For the Birds: Giving for open space

A bonus For the Birds on this Thanksgiving. Happy Thanksgiving everybody.

photo by Chris Bosak
photo by Chris Bosak
Wild turkeys in New England.

It is the giving season. Not only for presents under the tree but also for charitable giving during the holiday season — not to mention before the year ends for tax purposes. Sorry, had to add in that bit of practicality.

It’s also the time of year to be thankful, what with Thanksgiving coming up in a few days and all. Like every year, I am thankful for the joy that birds and nature bring to my life on a daily basis. We are lucky to live in New England where we get to fully experience the intensity of each season. The winters are cold, the summers are hot, the autumns are crisp and breathtaking, and the springs are sometimes slow to arrive, but totally worth the wait as the flowers bloom and birdsong fills the air.

Each season also has its bird highlights and there is never a dull moment in the woods or otherwise in the field with binoculars around your neck. Even the dead of winter has its rich rewards for the birdwatcher.

My hope, and I would guess yours, too, is that it stays that way. An often-cited study released recently shows that nearly 30 percent of North America’s bird population has disappeared in only the last 50 years. Many nonprofit organizations make it their mission, or at least part of their mission, to save birds. So, since it’s the giving season, here are a few suggestions on where to direct your charitable giving, if you are so inclined to donate to conservation efforts.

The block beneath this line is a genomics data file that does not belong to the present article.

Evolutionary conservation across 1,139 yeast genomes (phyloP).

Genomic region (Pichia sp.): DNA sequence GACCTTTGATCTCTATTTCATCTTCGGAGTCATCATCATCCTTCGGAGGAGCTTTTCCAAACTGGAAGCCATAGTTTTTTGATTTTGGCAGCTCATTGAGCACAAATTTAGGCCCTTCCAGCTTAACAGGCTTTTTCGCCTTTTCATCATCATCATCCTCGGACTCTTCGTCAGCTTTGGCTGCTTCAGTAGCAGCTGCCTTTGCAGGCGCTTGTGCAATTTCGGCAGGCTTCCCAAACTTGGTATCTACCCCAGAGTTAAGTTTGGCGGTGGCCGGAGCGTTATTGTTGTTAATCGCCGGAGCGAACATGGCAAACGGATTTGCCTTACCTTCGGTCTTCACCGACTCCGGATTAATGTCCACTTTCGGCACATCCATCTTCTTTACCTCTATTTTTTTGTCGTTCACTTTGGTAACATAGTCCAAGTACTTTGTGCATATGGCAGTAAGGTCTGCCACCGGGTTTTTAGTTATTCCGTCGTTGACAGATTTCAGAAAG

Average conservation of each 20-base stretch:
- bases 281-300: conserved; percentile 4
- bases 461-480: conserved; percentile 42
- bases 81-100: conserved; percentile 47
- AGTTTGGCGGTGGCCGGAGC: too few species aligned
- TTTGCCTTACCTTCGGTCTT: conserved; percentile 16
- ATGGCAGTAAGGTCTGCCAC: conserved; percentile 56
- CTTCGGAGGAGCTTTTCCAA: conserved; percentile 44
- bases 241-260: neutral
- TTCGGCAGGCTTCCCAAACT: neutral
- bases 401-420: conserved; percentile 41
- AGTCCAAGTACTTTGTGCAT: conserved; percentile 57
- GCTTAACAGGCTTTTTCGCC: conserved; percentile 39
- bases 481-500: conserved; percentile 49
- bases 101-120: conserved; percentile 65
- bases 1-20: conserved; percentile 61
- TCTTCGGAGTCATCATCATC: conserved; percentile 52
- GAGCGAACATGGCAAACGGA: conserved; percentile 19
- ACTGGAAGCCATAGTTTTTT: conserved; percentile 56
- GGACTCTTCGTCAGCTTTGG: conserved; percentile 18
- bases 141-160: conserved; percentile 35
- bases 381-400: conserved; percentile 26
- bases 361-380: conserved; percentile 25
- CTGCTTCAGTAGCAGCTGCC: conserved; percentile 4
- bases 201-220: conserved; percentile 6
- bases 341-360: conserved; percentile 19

There will be no birds — or at least very few — without suitable habitat. Local organizations such as land trusts make it their mission to protect land. They have other conservation and ecological reasons for wanting to protect open space in addition to helping birds, but that is certainly one of their main objectives.

Land trusts do not have a political agenda and they don’t support a million programs that you may or may not agree with. They simply want to protect land. Most land trusts have a very small budget and many are run entirely by volunteers. You know your money is going to the cause at hand, not to a CEO making triple figures.

The other nice thing about land trusts is that the land is saved in perpetuity. It will not be wildlife habitat one year and a condo or a strip mall the next. It will always be habitat.

Do an Internet search to find the land trust nearest you. Chances are there is one that serves the town you live in.

There are other state and local conservation organizations, of course, that do great work. Again, a simple Internet search will help identify some you may want to support.

On the national level, organizations such as the Cornell Lab of Ornithology, American Bird Conservancy, Audubon Society and American Birding Association all have birds at the heart of their mission. Check their websites to see what comes with a membership as many offer newsletters, magazines, course discounts, and other benefits. Hunting organizations such as Ducks Unlimited, National Wild Turkey Federation, and Pheasants Forever also do outstanding work for habitat preservation.

There are other conservation groups, such as Sierra Club and Nature Conservancy, that are also worthy of a look as you consider your charitable giving this year.

Happy Thanksgiving everyone.

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